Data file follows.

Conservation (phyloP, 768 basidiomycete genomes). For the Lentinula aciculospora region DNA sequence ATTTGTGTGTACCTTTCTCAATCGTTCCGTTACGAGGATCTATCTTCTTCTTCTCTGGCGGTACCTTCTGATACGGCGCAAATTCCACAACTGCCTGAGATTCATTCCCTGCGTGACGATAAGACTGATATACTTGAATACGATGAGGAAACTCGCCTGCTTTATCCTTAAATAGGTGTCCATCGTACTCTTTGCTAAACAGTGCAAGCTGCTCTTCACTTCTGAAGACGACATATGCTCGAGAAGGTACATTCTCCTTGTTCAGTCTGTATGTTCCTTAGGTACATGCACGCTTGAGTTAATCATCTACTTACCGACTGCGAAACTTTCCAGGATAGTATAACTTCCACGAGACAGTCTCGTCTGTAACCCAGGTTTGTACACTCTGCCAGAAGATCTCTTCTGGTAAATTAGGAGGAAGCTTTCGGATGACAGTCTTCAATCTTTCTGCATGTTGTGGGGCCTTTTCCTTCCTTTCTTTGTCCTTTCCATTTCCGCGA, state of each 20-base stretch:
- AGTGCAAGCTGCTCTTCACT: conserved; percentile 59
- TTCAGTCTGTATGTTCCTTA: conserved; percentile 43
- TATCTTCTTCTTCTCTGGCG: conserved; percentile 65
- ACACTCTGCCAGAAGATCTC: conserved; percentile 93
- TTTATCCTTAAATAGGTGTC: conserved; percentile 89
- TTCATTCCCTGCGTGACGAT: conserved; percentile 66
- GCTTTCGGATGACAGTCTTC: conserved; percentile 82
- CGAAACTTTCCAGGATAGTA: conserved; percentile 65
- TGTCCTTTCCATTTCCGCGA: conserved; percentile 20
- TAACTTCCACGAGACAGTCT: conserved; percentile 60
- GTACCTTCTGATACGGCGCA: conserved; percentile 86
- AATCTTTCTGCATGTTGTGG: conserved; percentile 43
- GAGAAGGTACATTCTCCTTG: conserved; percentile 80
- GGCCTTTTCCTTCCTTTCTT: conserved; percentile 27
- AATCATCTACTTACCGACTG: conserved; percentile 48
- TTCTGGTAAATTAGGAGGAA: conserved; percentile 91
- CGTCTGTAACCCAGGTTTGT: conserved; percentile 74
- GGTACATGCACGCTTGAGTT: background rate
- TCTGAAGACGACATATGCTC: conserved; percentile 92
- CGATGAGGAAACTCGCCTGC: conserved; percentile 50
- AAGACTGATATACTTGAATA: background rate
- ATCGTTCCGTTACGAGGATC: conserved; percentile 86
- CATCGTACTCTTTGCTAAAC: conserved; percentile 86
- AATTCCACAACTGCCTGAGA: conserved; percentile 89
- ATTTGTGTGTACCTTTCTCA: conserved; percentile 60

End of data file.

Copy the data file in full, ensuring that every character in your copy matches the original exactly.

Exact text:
Conservation (phyloP, 768 basidiomycete genomes). For the Lentinula aciculospora region DNA sequence ATTTGTGTGTACCTTTCTCAATCGTTCCGTTACGAGGATCTATCTTCTTCTTCTCTGGCGGTACCTTCTGATACGGCGCAAATTCCACAACTGCCTGAGATTCATTCCCTGCGTGACGATAAGACTGATATACTTGAATACGATGAGGAAACTCGCCTGCTTTATCCTTAAATAGGTGTCCATCGTACTCTTTGCTAAACAGTGCAAGCTGCTCTTCACTTCTGAAGACGACATATGCTCGAGAAGGTACATTCTCCTTGTTCAGTCTGTATGTTCCTTAGGTACATGCACGCTTGAGTTAATCATCTACTTACCGACTGCGAAACTTTCCAGGATAGTATAACTTCCACGAGACAGTCTCGTCTGTAACCCAGGTTTGTACACTCTGCCAGAAGATCTCTTCTGGTAAATTAGGAGGAAGCTTTCGGATGACAGTCTTCAATCTTTCTGCATGTTGTGGGGCCTTTTCCTTCCTTTCTTTGTCCTTTCCATTTCCGCGA, state of each 20-base stretch:
- AGTGCAAGCTGCTCTTCACT: conserved; percentile 59
- TTCAGTCTGTATGTTCCTTA: conserved; percentile 43
- TATCTTCTTCTTCTCTGGCG: conserved; percentile 65
- ACACTCTGCCAGAAGATCTC: conserved; percentile 93
- TTTATCCTTAAATAGGTGTC: conserved; percentile 89
- TTCATTCCCTGCGTGACGAT: conserved; percentile 66
- GCTTTCGGATGACAGTCTTC: conserved; percentile 82
- CGAAACTTTCCAGGATAGTA: conserved; percentile 65
- TGTCCTTTCCATTTCCGCGA: conserved; percentile 20
- TAACTTCCACGAGACAGTCT: conserved; percentile 60
- GTACCTTCTGATACGGCGCA: conserved; percentile 86
- AATCTTTCTGCATGTTGTGG: conserved; percentile 43
- GAGAAGGTACATTCTCCTTG: conserved; percentile 80
- GGCCTTTTCCTTCCTTTCTT: conserved; percentile 27
- AATCATCTACTTACCGACTG: conserved; percentile 48
- TTCTGGTAAATTAGGAGGAA: conserved; percentile 91
- CGTCTGTAACCCAGGTTTGT: conserved; percentile 74
- GGTACATGCACGCTTGAGTT: background rate
- TCTGAAGACGACATATGCTC: conserved; percentile 92
- CGATGAGGAAACTCGCCTGC: conserved; percentile 50
- AAGACTGATATACTTGAATA: background rate
- ATCGTTCCGTTACGAGGATC: conserved; percentile 86
- CATCGTACTCTTTGCTAAAC: conserved; percentile 86
- AATTCCACAACTGCCTGAGA: conserved; percentile 89
- ATTTGTGTGTACCTTTCTCA: conserved; percentile 60